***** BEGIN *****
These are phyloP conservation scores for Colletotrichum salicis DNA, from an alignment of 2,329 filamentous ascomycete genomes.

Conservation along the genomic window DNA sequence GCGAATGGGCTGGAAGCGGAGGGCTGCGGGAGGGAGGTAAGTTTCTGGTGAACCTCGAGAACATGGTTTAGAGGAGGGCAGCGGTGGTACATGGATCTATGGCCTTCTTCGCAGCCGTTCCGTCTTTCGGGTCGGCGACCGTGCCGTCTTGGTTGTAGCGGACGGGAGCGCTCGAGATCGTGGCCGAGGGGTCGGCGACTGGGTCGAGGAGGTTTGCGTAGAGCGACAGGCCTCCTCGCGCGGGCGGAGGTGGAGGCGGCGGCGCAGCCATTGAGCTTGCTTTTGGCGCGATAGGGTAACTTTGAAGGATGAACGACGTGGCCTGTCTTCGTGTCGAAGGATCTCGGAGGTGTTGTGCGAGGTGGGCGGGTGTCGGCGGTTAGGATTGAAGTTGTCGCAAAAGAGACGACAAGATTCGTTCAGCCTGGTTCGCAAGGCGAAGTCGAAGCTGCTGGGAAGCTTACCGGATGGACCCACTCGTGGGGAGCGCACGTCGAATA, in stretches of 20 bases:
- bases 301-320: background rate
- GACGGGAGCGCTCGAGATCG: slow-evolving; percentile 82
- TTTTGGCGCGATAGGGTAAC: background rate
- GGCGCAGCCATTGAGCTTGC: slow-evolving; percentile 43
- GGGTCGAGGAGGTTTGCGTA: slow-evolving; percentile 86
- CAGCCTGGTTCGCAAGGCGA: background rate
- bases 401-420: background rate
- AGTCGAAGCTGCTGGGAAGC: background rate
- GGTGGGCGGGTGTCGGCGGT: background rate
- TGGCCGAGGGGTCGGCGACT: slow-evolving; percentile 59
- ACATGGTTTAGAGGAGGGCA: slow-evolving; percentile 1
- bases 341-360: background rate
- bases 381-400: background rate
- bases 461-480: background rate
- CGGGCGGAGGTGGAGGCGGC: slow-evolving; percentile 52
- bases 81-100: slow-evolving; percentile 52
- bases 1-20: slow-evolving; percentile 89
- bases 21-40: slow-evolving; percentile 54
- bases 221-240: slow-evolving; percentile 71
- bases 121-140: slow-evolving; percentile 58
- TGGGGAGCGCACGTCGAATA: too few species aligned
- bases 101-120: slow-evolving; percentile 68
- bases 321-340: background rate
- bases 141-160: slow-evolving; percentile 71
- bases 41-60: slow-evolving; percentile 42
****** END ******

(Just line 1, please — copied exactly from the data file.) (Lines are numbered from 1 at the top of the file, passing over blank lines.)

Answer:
These are phyloP conservation scores for Colletotrichum salicis DNA, from an alignment of 2,329 filamentous ascomycete genomes.